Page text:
I think there’s a big difference between understanding an in-joke like “It’s not Bucket, it’s Bouquet!” and “sod this for a lark.” As you say, “for a lark” isn’t anything strange in the US and “sod” as a British swear word isn’t uncommon in British television or movies.
Faldage gave a data point for “South Leftpondia” and I gave another. I’m in Orange County, California and since the population of my county exceeds the population of the entire state of Mississippi (for example) I felt the difference was worth mentioning.
Just for fun, let’s consider a few numbers. The BBC World News is available to 80% of American households. That translates to something like 220 million people, a number more than 3 times the population of Great Britain. Look at a “small” movie like “Trainspotting” and you find that basically as many Americans saw it in theatrical release as did Britons and when you factor in HBO, which reaches 32 million households or roughly 80 million people then the potential, at least, that “many” Americans have seen it is not out of the question. I’m not implying that BBC presenters ever say “sod” or even that any significant percentage of Americans actually watch the BBC World News. I’m just saying that because the US population is so large and the availability of British television and movies is so widespread, that even a small percentage of Americans watching British television and movies translates to millions of people at least familiar enough with Britspeak to understand something as simple as “sod this for a lark.”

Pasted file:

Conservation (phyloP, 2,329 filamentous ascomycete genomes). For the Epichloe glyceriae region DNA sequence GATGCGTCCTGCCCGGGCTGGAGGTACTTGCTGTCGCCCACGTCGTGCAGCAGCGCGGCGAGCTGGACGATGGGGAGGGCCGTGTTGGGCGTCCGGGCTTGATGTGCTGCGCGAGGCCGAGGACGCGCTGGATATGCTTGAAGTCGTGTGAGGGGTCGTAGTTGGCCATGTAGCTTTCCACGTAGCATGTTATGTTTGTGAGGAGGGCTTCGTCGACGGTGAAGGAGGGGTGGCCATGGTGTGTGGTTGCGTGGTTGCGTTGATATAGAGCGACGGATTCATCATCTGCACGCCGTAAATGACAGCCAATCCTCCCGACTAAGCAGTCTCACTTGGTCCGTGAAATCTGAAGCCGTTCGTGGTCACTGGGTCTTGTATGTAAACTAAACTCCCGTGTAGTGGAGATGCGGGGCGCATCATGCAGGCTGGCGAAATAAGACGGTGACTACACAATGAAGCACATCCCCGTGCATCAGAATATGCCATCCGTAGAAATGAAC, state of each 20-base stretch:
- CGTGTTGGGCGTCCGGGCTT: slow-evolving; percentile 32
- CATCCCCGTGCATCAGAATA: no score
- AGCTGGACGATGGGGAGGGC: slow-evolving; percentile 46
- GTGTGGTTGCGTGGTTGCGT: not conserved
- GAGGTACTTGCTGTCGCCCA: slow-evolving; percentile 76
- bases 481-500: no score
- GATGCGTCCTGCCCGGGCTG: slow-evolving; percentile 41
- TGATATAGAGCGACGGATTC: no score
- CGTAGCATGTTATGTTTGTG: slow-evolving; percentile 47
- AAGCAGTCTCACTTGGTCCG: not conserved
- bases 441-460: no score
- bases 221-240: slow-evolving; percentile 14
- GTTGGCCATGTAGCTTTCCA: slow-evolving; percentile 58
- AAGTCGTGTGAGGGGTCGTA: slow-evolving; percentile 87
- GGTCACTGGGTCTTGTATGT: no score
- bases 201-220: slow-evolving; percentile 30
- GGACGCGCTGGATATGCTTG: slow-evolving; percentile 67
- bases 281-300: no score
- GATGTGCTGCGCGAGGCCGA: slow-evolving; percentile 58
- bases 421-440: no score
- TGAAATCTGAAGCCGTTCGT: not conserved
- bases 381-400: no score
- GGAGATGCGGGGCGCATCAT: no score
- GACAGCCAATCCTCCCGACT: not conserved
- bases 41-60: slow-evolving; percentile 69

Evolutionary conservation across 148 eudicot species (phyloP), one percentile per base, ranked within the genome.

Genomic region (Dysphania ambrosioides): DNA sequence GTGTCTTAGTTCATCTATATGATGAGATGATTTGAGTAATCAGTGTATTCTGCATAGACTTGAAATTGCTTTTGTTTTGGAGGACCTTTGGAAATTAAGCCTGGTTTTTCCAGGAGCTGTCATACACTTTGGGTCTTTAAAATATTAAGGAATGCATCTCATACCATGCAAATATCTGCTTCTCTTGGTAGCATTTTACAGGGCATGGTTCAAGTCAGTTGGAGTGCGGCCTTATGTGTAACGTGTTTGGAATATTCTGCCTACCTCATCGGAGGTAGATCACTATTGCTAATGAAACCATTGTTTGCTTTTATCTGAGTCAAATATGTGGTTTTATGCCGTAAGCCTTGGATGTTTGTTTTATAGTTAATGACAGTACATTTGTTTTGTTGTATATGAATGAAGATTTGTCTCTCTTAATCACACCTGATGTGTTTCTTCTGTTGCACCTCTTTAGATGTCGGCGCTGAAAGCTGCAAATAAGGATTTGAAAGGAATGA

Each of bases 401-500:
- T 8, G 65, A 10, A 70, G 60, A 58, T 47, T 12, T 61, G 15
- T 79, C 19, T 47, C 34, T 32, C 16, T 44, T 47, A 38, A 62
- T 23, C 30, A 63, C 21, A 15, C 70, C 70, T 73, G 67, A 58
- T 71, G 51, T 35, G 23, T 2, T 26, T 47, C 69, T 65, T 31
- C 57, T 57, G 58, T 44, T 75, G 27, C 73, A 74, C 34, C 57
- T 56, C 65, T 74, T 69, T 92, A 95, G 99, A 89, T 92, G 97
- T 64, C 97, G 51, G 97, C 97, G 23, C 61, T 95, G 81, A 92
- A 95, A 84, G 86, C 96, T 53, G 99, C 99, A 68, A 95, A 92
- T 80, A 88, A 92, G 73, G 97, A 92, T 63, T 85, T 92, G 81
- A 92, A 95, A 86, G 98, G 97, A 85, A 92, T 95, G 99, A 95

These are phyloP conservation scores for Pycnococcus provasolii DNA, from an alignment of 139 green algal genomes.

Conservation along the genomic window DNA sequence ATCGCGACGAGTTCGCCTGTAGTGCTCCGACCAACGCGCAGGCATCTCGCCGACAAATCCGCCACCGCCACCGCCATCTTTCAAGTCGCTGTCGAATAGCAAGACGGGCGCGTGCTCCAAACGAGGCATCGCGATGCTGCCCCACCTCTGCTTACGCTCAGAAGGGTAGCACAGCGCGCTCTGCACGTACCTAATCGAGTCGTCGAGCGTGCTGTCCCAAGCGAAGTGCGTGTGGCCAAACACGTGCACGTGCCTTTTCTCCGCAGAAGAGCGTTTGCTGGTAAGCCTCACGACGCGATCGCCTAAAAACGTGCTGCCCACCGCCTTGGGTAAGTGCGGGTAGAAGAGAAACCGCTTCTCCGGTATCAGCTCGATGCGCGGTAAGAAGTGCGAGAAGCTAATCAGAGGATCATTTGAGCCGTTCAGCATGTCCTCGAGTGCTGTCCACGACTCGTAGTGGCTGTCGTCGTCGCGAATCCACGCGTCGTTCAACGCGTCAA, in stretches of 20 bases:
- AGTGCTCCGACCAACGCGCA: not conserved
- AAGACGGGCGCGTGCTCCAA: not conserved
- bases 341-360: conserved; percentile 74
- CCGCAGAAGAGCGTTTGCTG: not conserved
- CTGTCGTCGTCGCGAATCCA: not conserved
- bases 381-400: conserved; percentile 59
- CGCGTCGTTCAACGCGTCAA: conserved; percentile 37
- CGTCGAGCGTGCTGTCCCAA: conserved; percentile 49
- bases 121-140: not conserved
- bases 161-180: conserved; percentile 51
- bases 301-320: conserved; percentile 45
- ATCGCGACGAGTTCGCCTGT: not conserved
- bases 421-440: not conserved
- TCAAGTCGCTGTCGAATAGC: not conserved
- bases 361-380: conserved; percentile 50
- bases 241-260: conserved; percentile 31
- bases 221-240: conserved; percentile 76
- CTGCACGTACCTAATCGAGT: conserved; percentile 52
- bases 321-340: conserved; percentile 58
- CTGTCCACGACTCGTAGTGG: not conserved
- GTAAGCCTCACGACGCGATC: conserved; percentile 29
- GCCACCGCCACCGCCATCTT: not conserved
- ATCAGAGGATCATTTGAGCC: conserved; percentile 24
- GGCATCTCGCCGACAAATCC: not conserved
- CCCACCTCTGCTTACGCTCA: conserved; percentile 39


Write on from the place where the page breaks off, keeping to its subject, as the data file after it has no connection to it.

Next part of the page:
I’m not claiming to “guarantee” anything, I just said that “many” Americans are familiar with Britspeak because of exposure to British television and film. The numbers may be small as a percentage of the total population but they still represent at least millions of people. If that isn’t “many” to you, that’s fine with me. We all see things from different perspectives, eh?